They’re especially happy to have us back in bed at night. Max takes the corner by my feet, Simon takes the corner by Kris’ feet, and Toto sleeps by our heads. (Nemo is too scared to sleep with us — he’s scared of everything.) Mom and Dad make for a warm bed.
Tags: Daily Life · Friends and Family
Kris and I are taking a short vacation to Washington State’s San Juan Islands.
“What time does the ferry leave from Anacortes?” I asked last night before bed. We were planning our agenda.
“5:25,” Kris said. “And if we miss that, the last ferry is at 6:00. What time do you think we should leave?”
“I don’t know,” I said. “How about ten? Then I can go to the gym first.”
“How about nine?” Kris said.
I went to the gym when it opened this morning at eight. I lifted weights. I ran on the treadmill. When I got home at 9:15, Kris asked, “How long until you’re ready to leave?”
“About half an hour,” I said. “I still need to pack. What’s the rush?”
“I don’t want to miss the ferry,” she said.
In true J.D. fashion, I dragged my feet. I answered some e-mail. I made a post at Get Fit Slowly. I debated which sweater to bring. “Come on,” Kris said.
We finally left the house at around ten. On our drive north, we listened to This American Life. We listened to The Decemberists. We chatted. We made good time.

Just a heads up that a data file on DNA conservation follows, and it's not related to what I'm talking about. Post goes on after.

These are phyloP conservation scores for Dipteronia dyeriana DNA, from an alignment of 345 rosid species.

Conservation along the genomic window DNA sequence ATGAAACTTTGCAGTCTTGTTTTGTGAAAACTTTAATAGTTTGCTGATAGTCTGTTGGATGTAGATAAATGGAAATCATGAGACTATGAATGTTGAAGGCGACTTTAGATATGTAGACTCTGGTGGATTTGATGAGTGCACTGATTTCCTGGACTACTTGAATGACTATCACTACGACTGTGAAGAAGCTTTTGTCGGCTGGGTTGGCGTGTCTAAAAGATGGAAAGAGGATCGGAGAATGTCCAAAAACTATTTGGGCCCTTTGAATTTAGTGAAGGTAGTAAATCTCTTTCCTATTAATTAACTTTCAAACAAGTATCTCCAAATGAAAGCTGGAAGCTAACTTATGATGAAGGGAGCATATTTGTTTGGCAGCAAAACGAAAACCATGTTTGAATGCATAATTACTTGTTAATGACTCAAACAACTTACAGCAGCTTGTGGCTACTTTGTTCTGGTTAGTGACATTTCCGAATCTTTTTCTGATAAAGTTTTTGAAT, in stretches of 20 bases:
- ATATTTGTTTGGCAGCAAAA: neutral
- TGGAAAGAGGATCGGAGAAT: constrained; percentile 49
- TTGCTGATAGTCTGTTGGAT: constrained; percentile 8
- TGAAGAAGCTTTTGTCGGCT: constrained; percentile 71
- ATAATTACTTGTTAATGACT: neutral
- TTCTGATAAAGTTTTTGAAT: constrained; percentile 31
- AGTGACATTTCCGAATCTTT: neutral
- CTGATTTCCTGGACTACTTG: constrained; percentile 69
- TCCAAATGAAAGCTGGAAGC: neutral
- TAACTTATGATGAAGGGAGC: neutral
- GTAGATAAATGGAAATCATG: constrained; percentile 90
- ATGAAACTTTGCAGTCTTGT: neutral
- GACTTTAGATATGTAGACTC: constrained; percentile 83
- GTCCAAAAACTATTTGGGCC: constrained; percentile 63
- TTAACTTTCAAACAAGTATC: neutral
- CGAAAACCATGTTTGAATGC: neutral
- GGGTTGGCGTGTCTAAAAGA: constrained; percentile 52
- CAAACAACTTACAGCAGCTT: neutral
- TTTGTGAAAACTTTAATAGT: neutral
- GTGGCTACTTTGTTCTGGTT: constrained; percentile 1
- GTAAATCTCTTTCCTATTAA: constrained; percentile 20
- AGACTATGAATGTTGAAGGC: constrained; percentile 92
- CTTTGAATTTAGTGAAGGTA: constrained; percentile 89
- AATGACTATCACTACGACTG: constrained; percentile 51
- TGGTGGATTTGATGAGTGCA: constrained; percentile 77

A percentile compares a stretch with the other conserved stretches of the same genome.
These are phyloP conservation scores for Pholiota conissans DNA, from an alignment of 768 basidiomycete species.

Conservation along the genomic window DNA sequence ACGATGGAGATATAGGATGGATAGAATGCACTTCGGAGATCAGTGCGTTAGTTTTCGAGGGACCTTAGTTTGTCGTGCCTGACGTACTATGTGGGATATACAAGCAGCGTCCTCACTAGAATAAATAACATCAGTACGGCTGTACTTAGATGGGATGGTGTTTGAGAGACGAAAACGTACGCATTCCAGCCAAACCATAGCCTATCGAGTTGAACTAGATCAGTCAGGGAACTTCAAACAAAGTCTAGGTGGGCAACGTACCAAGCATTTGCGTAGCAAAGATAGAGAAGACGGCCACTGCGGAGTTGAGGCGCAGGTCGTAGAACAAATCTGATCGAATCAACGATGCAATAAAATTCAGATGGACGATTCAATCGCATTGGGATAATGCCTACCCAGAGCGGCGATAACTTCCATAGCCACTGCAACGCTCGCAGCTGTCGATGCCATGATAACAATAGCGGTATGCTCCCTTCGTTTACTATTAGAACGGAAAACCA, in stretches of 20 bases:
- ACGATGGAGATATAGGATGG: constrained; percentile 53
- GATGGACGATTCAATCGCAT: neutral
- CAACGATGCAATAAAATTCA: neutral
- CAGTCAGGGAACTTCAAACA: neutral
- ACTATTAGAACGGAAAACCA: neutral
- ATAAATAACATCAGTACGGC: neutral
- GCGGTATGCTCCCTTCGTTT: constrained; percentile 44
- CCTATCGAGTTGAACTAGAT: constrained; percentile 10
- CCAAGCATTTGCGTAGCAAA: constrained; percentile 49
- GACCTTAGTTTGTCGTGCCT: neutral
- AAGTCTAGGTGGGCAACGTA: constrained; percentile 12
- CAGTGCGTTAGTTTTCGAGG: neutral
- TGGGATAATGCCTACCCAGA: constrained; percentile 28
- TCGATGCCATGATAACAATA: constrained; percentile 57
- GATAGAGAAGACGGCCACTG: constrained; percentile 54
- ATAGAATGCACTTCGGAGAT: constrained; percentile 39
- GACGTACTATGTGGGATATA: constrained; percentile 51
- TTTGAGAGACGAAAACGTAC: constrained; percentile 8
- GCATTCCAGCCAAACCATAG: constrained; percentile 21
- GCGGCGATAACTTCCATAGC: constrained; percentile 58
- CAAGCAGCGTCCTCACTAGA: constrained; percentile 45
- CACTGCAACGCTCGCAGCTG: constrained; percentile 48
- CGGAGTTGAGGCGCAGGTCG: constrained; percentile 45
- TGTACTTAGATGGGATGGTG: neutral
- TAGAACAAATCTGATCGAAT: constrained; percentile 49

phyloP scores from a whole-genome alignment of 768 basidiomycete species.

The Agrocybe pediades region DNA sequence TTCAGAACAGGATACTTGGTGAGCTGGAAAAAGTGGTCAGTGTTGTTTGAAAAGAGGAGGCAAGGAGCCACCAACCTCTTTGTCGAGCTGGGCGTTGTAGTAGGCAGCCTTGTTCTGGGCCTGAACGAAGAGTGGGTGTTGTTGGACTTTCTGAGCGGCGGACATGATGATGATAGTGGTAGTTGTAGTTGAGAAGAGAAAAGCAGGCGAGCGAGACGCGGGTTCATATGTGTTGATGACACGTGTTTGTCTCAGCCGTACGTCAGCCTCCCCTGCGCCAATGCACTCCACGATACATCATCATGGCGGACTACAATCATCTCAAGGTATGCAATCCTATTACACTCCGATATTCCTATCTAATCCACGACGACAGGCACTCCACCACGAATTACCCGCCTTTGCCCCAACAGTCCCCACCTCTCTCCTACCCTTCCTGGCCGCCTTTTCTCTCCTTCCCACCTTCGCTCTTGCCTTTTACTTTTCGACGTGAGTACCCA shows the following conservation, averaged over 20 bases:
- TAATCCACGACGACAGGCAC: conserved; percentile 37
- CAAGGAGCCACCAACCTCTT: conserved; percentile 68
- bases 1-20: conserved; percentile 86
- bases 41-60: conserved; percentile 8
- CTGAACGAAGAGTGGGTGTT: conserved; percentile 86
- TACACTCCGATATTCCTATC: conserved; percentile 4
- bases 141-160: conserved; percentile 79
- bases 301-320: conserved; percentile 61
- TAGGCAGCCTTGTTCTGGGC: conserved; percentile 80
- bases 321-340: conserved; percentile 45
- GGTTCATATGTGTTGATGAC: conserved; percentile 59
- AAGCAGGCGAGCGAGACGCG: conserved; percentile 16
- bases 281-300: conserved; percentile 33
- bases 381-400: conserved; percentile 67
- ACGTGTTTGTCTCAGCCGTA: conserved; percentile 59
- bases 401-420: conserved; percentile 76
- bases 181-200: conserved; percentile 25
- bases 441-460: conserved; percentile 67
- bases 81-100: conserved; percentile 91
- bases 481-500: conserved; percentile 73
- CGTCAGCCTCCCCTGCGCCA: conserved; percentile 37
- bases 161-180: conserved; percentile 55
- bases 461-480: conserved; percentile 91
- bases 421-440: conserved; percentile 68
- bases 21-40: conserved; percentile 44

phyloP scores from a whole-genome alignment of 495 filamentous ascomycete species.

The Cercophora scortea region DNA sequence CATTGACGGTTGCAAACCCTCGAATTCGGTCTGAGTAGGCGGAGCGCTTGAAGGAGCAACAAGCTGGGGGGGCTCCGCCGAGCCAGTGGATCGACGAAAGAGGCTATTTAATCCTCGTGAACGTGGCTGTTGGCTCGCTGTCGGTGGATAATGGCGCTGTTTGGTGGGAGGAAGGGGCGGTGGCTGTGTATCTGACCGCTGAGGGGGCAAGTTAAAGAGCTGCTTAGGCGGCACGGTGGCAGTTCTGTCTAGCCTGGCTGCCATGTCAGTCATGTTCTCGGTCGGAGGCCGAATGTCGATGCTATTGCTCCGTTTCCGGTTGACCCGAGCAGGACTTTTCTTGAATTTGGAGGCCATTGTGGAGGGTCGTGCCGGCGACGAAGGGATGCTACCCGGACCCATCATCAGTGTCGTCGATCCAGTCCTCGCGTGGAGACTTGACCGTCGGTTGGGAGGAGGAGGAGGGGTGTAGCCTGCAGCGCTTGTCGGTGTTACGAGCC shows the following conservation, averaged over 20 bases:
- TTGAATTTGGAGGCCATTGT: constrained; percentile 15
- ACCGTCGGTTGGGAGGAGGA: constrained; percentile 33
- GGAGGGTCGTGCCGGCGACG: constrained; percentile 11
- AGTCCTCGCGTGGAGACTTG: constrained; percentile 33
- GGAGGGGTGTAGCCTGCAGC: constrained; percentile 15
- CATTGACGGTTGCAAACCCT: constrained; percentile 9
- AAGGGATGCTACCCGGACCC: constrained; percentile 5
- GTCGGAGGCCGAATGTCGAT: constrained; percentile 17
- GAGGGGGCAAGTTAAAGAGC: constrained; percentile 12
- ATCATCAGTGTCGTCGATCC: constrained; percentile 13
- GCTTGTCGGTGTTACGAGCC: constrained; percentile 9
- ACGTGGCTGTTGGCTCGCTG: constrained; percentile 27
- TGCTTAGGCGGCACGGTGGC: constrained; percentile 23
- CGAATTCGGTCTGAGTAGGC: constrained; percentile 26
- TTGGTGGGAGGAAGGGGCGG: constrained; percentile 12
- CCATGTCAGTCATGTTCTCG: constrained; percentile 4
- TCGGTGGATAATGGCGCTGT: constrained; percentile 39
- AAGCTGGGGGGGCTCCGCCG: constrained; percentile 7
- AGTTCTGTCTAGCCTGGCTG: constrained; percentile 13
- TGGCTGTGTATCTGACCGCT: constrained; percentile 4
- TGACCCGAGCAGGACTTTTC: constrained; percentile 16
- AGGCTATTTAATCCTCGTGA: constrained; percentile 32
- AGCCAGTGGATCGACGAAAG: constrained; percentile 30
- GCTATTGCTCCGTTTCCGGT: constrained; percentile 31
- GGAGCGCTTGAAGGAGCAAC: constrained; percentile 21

“We’re making good time,” I said. “But we still have to make it through Seattle.” Seattle’s traffic is a nightmare.
But this time, we only had a five-minute patch of stop-and-go in the city, and then it was smooth sailing. We left Seattle at about 1:30.
“Huh,” I said. “Is there a ferry before the 5:25?”
Kris checked. “There’s a 2:45,” she said. “Do you think we can make it?”
“It’s going to be very very close,” I said, and I stepped on the gas. We flew through Everett. We flew through Mount Vernon. We tried to fly to Anacortes, but our progress was slowed by a minivan from Pennsylvania and a pumpkin festival.
“I don’t think we’re going to make it,” I said, as we marched through the lights in downtown Anacortes. “I guess we’ll have to settle for being 2-1/2 hours early.”
As we crested a bluff, we saw the 2:45 ferry pulling away. Kris gave me a look.
The good news is:
- We’re first in line for the 5:25 ferry to San Juan island.
- There’s a picnic table we can sit at while we wait.
- For $3.95, I was able to purchase two hours of wireless so that I could share this funny story with you.
As a footnote for the Ice Queens in the audience, Kris has decided it’s too cold at the picnic table, and she’s gone to sit in the car. I bet she’ll be back to join me sometime in the next two hours!
Tags: Daily Life · Friends and Family · Funny · Stories